A pragmatic approach to QA and OPS


As the size and reach of web applications grow on a daily basis, there arises a need to create scalable web applications that can be easily scaled up or down to meet the needs to the customers/users.

A very essential part of this scalability is the judicious use of databases. Databases are the backbone of a web application because this is the place where all the data is stored and it matters a lot when we are thinking about scaling an application. Proper and wise use of database resources creates a better platform for the web designers or front end engineers to show the information to the users in a very short time, even for a big application, covering millions and millions of users – something like Facebook, Flipkart, Amazon etc.


With time, we realized that having a relational database management system comes with quirks of its own when scaling an application. There is a very good article on Medium about this.

So came the notion of NoSQL, a family of non relational databases, where the conventional definitions of tables, rows, relations etc. where not that much important than the RDBMS. In summer of 2007, Eliot Horowitz and Dwight Merriman invented what we today call as MONGODB. MongoDB was accepted with open hands from the dev community and today it has grown to be a hugely popular open source technology, managed by a software company of the same name.







Mongo DB is a powerful, flexible and scalable general-purpose database, based on the concept of Non Relational Database Management Systems. It combines the ability to scale out with features such as secondary indexes, range queries, sorting, aggregations, and geospatial indexes.

MongoDB is a document-oriented database, not a relational one. A document-oriented database replaces the concept of a “row” with a more flexible model, the “document”., which allows embedded documents and arrays, which makes it possible to represent complex hierarchical relationships within a single record.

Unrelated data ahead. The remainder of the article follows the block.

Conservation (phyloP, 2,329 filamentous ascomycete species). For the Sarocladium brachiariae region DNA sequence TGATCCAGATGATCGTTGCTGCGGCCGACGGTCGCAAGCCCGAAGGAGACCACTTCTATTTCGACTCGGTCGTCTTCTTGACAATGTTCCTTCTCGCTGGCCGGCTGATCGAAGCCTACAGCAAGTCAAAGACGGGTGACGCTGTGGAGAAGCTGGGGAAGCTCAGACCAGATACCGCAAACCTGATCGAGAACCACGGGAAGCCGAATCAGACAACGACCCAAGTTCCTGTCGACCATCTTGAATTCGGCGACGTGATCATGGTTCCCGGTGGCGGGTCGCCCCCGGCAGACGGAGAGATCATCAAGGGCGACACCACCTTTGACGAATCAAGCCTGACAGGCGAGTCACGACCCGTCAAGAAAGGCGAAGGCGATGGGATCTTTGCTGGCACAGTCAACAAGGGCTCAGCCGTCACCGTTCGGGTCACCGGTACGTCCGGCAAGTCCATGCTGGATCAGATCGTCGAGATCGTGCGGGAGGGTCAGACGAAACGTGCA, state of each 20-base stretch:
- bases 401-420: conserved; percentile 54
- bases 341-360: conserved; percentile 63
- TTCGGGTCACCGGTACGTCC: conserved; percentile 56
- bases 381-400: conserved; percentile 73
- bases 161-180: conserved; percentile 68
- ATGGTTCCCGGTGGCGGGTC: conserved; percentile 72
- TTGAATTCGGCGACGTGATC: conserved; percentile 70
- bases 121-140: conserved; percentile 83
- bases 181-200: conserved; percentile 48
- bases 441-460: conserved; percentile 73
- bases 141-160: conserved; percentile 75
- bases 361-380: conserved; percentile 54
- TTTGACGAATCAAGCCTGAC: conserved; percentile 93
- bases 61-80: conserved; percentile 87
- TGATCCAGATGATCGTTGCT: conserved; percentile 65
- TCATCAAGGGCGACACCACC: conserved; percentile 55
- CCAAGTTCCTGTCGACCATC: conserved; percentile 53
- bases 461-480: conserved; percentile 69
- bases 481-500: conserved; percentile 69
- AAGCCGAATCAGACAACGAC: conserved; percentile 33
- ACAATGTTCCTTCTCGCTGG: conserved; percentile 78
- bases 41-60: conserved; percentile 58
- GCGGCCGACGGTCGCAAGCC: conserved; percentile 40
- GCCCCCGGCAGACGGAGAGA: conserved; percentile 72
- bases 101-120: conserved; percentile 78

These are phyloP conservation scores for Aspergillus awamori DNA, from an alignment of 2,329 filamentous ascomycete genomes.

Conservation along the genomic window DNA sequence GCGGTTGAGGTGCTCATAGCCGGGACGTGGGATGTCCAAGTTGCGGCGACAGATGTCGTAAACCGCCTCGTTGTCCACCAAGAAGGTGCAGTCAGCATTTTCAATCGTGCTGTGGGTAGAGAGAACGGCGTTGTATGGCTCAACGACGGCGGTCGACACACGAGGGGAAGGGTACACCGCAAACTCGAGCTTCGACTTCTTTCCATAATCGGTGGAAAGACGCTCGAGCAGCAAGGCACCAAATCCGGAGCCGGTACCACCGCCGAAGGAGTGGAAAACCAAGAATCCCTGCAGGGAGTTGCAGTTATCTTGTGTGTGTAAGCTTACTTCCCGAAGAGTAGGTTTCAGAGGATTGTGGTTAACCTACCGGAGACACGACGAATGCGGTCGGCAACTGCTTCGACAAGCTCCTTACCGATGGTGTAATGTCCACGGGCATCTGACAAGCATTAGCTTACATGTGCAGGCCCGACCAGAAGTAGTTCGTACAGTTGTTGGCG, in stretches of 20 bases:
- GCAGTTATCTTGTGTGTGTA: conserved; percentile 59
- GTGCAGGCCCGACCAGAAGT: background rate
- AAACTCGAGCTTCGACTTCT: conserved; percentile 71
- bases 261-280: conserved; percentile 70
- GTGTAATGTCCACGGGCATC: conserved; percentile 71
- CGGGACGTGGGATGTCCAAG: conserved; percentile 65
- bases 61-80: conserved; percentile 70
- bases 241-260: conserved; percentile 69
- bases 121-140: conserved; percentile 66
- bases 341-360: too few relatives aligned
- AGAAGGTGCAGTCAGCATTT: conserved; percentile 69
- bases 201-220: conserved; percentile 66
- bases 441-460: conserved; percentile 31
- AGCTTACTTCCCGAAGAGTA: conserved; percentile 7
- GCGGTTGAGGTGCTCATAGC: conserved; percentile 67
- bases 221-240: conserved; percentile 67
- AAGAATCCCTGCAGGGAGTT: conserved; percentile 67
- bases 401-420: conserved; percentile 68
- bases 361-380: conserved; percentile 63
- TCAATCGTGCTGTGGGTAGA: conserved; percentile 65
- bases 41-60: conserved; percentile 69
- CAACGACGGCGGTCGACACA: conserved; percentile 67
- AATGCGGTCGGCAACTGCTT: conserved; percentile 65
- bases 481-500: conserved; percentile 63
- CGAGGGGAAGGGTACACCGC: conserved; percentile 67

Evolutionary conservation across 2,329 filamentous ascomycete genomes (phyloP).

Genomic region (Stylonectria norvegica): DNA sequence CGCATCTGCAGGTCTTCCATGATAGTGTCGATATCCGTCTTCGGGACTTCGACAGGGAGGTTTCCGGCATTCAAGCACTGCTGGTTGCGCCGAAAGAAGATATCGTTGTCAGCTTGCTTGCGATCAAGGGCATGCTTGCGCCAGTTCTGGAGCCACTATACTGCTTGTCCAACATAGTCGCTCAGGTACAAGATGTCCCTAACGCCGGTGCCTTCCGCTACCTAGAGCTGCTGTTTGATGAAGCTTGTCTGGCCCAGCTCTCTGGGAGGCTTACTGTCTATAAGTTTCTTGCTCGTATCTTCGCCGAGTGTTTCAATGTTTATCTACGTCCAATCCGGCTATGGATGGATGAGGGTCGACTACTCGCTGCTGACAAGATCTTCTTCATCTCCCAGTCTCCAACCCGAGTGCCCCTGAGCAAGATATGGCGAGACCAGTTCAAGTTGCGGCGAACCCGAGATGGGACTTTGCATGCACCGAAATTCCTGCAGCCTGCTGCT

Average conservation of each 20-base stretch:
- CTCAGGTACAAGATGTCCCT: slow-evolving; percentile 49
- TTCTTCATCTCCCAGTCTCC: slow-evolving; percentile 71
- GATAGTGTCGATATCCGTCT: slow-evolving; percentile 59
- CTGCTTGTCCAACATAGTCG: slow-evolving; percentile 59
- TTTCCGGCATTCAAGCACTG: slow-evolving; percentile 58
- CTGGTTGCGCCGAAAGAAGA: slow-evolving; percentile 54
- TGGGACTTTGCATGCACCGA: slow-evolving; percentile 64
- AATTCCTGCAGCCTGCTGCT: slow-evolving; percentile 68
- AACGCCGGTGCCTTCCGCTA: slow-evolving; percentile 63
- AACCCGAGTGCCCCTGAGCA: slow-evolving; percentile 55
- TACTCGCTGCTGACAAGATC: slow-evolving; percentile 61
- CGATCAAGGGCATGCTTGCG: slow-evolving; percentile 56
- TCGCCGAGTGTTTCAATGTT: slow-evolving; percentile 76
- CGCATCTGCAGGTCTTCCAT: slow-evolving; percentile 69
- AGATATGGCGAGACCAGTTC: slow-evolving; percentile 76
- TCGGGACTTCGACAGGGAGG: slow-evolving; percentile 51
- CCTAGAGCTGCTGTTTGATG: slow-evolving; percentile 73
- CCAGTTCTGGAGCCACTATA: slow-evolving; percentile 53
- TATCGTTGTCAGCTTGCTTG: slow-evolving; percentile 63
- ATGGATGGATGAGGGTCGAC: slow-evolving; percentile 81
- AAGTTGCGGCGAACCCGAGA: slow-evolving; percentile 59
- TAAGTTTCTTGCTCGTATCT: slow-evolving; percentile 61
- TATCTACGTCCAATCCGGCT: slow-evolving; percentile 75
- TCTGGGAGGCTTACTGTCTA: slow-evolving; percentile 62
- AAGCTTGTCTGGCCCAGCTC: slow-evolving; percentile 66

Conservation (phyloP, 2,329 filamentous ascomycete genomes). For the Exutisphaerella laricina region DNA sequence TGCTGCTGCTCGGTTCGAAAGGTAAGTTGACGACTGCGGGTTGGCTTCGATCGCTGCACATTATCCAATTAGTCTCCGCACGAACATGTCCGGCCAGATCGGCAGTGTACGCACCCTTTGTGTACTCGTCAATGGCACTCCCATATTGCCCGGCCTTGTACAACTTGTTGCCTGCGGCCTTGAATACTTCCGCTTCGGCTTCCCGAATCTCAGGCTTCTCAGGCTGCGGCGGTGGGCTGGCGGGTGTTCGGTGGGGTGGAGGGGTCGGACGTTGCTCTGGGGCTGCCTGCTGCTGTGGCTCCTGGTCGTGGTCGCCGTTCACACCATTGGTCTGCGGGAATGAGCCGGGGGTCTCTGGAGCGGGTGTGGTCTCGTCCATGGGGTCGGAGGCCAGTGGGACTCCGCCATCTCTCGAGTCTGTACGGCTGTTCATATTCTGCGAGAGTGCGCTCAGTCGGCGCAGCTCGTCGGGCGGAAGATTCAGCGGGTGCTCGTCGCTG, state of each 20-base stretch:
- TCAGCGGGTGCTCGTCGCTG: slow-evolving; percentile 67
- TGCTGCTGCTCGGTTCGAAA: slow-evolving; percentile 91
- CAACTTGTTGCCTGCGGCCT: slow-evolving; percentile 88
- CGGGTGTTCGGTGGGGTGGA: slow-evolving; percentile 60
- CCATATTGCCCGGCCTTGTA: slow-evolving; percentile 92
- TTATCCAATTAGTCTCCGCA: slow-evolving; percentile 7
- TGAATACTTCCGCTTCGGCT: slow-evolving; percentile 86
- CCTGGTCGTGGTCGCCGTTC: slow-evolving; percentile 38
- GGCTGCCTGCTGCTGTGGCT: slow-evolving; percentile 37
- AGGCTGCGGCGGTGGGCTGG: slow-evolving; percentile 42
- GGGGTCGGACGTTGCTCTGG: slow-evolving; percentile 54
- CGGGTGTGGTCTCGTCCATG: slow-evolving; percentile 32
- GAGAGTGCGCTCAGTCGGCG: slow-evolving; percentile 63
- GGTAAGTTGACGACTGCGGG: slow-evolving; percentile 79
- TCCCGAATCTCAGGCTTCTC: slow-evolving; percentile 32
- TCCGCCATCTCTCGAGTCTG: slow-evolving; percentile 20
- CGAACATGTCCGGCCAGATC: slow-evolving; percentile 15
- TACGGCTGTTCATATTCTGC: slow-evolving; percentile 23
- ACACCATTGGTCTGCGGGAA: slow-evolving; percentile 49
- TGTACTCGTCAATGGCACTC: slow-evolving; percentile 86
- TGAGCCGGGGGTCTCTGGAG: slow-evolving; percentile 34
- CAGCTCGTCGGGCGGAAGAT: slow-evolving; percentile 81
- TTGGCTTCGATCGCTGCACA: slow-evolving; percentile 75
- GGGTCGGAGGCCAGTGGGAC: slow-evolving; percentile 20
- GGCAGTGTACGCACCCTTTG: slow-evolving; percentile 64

So, there are a lot of reasons for choosing MongoDB- ease of scalability being the primary one.

  • Easy Scaling – We applications and their data sets are growing at an enormous rates. For ex. a TB of data, was largely unheard of, or at least very less heard of in the last decade. However, with the growth of web, a TB of data now holds little significance to devs. As this happens devs struggle to store and fetch this data from RDMS at a pace which is acceptable to the users. Also problems of scaling  – either scaling up (getting a bigger machine) or scaling out ( partition data across more machines) arises.

    In these situations, MongoDB helps out. It was designed to scale out. The document oriented structure makes it easier for the data to be split between multiple servers. The task of balancing data and load across a cluster is automatically balanced by Mongo. Hence devs. can focus on creating applications rather than scaling them.


  • Features – Mongo provides a bucket load of features like Indexing, Aggregation Special Collection types, File Storage, Secondary Indexes, Range Query etc.
  • Speed – Mongo does all the work without sacrificing speed. Performance is a major goal for MongoDB and has shaped much of it’s design. We’ll read about these features as we go through MongoDB.


For now on, let’s get started with the basics of MongoDB.

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